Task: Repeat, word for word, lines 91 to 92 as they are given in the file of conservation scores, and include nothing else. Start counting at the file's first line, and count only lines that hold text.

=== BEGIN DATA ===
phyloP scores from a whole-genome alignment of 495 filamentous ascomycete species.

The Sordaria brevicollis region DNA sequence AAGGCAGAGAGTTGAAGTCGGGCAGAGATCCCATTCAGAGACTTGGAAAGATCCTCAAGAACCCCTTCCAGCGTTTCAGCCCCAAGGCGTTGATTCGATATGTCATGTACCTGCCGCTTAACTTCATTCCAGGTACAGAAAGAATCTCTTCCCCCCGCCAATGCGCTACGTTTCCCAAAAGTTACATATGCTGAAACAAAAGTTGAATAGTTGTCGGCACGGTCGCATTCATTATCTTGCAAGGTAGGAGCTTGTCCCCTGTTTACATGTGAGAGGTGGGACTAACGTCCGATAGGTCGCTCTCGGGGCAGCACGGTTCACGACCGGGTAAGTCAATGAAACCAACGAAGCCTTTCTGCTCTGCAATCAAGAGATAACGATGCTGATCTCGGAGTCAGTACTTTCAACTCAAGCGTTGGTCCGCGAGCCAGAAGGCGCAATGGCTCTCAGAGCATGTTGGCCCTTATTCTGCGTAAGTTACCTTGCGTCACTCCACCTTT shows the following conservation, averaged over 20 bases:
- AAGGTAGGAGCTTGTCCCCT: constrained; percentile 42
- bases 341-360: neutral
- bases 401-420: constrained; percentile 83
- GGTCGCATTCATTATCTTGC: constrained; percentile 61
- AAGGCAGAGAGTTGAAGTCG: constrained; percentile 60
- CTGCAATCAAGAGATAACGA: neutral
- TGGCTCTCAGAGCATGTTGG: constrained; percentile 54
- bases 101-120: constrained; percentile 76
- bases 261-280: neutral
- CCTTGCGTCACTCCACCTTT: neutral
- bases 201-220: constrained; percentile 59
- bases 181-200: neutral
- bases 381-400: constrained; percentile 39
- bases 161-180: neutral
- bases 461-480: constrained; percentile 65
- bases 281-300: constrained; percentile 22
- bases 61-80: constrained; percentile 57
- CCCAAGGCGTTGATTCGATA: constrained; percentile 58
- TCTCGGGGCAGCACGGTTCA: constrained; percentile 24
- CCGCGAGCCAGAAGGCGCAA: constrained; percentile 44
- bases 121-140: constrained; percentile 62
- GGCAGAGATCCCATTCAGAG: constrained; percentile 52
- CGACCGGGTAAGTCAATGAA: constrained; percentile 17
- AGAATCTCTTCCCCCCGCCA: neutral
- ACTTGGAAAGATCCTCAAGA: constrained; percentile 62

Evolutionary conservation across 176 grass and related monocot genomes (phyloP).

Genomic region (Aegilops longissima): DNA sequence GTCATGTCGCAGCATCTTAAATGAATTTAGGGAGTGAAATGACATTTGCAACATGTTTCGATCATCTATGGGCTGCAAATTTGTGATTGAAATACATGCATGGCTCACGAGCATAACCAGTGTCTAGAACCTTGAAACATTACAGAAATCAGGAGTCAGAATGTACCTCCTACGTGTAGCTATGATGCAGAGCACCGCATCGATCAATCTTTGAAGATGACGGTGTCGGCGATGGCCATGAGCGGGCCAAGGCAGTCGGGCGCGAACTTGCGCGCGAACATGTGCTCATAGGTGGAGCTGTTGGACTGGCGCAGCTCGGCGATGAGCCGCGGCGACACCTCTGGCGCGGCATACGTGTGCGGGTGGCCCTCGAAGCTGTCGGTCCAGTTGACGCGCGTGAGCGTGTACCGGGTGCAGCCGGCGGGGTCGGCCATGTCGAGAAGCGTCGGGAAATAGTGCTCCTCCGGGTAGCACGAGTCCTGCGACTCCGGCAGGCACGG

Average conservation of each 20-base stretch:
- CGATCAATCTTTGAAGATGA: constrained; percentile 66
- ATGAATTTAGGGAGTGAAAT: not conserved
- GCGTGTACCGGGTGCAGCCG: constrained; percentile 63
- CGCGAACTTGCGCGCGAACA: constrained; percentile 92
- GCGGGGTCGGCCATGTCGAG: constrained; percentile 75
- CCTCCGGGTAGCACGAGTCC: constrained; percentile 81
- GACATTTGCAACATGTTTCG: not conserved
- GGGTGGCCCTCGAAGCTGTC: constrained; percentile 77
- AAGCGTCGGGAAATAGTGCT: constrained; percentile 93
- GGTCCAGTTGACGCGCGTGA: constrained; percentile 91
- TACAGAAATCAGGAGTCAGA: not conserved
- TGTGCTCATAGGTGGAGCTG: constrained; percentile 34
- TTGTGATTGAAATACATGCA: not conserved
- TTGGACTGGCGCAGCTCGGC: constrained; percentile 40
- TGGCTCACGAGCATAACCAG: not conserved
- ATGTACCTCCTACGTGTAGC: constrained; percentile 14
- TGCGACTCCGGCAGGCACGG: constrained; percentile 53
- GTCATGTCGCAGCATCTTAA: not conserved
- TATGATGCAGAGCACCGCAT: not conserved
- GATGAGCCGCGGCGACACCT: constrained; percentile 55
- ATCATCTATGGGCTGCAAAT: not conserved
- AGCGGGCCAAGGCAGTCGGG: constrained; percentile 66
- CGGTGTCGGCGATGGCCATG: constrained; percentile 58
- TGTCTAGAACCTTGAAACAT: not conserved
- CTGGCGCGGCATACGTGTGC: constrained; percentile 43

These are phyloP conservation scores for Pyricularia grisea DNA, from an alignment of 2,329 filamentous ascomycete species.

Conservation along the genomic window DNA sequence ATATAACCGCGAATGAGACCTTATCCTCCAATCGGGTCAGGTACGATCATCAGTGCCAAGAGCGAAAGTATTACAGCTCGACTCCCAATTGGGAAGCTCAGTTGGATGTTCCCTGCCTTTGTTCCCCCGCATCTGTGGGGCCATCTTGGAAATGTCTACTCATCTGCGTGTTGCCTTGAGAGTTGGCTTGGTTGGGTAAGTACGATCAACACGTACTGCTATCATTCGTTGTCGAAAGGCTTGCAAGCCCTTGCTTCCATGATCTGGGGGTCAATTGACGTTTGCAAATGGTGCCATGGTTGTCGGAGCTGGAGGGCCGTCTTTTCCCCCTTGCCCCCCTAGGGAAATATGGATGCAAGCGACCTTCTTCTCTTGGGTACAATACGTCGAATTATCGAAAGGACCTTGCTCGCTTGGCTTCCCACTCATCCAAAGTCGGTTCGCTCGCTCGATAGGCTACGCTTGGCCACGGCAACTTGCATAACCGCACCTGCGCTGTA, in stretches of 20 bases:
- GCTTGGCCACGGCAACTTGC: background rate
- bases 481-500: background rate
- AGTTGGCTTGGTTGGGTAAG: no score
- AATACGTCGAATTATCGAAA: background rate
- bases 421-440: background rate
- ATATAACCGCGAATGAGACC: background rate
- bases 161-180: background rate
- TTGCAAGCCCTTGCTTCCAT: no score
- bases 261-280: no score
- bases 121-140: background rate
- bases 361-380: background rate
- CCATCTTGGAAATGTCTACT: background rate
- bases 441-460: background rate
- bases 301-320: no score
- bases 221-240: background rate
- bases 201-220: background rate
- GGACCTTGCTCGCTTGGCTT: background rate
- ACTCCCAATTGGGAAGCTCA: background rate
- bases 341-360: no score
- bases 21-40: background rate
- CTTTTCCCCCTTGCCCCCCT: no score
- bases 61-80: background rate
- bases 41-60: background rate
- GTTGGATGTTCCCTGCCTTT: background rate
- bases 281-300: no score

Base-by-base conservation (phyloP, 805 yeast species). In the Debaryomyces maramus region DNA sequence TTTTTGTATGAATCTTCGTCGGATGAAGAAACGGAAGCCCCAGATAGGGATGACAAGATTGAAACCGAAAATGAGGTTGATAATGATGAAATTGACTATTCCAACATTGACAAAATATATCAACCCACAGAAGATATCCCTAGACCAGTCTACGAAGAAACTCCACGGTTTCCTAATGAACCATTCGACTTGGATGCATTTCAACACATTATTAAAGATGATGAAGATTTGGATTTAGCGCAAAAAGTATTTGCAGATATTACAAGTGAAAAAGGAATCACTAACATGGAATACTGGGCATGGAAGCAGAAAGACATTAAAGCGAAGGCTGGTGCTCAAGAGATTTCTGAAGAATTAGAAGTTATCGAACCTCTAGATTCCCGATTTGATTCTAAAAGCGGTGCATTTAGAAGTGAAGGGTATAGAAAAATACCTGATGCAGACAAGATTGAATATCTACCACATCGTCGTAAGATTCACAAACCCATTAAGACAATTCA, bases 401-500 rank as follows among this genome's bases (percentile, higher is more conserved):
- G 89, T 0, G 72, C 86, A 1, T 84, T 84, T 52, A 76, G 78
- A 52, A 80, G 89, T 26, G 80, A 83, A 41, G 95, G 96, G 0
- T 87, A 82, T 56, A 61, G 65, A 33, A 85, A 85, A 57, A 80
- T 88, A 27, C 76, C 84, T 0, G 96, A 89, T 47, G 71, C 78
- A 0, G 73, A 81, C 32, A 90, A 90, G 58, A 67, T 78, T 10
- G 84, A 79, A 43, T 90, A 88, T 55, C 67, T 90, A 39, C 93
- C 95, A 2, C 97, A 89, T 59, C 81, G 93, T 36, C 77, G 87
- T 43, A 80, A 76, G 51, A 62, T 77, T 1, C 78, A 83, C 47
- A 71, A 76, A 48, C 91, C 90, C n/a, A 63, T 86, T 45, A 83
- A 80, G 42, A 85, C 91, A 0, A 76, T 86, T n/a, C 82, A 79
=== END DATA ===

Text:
- T 43, A 80, A 76, G 51, A 62, T 77, T 1, C 78, A 83, C 47
- A 71, A 76, A 48, C 91, C 90, C n/a, A 63, T 86, T 45, A 83